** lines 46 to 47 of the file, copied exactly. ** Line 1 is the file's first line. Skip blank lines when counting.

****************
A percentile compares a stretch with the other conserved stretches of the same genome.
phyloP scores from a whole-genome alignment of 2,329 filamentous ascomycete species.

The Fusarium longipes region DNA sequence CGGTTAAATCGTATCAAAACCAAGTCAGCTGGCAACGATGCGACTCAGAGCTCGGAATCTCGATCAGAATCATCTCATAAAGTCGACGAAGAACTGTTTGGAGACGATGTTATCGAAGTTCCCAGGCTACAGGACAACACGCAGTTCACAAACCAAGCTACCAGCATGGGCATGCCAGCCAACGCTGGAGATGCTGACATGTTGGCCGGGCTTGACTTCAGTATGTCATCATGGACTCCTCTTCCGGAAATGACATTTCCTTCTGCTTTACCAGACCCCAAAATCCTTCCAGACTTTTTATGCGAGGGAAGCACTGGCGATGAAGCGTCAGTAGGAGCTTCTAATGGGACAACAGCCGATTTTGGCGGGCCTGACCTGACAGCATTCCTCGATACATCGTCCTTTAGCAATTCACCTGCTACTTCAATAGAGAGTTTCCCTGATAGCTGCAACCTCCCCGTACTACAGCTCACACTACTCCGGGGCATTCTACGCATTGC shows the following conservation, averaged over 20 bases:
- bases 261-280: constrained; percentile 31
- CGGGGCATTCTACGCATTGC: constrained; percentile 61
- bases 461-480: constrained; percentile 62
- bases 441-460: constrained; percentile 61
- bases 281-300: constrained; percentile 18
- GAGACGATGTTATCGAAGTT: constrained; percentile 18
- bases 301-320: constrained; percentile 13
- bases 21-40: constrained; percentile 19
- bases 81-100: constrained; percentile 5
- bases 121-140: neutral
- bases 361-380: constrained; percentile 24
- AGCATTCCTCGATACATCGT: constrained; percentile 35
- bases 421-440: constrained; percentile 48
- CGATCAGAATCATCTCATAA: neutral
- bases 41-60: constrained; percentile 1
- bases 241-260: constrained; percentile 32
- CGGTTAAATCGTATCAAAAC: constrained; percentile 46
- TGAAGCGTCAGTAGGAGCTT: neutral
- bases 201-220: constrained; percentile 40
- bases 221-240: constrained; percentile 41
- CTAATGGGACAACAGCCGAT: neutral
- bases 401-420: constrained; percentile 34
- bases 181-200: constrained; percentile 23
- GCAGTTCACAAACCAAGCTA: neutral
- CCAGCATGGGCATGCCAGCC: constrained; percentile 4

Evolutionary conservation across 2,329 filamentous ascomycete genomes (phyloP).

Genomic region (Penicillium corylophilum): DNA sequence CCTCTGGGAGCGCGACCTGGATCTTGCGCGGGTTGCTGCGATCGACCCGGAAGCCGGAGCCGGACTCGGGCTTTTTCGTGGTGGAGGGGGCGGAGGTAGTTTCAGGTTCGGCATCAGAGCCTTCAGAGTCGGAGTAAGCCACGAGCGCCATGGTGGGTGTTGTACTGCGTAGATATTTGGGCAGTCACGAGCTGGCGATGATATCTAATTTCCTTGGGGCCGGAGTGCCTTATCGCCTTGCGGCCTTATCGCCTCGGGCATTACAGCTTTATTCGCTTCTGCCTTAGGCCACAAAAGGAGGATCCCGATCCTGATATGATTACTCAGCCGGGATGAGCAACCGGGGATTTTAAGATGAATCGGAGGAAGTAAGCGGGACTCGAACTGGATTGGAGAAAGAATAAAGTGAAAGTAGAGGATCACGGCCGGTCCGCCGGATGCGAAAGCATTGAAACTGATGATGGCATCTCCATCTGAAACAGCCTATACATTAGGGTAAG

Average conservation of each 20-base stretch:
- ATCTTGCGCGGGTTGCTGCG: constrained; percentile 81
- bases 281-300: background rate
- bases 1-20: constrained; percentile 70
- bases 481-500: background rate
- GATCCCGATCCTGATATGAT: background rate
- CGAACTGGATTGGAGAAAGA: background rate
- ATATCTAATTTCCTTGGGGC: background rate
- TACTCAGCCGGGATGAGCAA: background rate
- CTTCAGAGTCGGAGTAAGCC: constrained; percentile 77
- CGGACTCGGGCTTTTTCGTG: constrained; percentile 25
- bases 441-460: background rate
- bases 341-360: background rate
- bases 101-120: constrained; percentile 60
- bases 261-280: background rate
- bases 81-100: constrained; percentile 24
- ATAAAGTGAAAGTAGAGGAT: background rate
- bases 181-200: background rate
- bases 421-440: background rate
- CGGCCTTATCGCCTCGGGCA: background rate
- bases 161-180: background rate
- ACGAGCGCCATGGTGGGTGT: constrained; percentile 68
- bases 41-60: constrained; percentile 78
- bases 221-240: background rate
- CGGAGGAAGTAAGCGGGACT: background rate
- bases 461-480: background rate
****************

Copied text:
- bases 81-100: constrained; percentile 24
- ATAAAGTGAAAGTAGAGGAT: background rate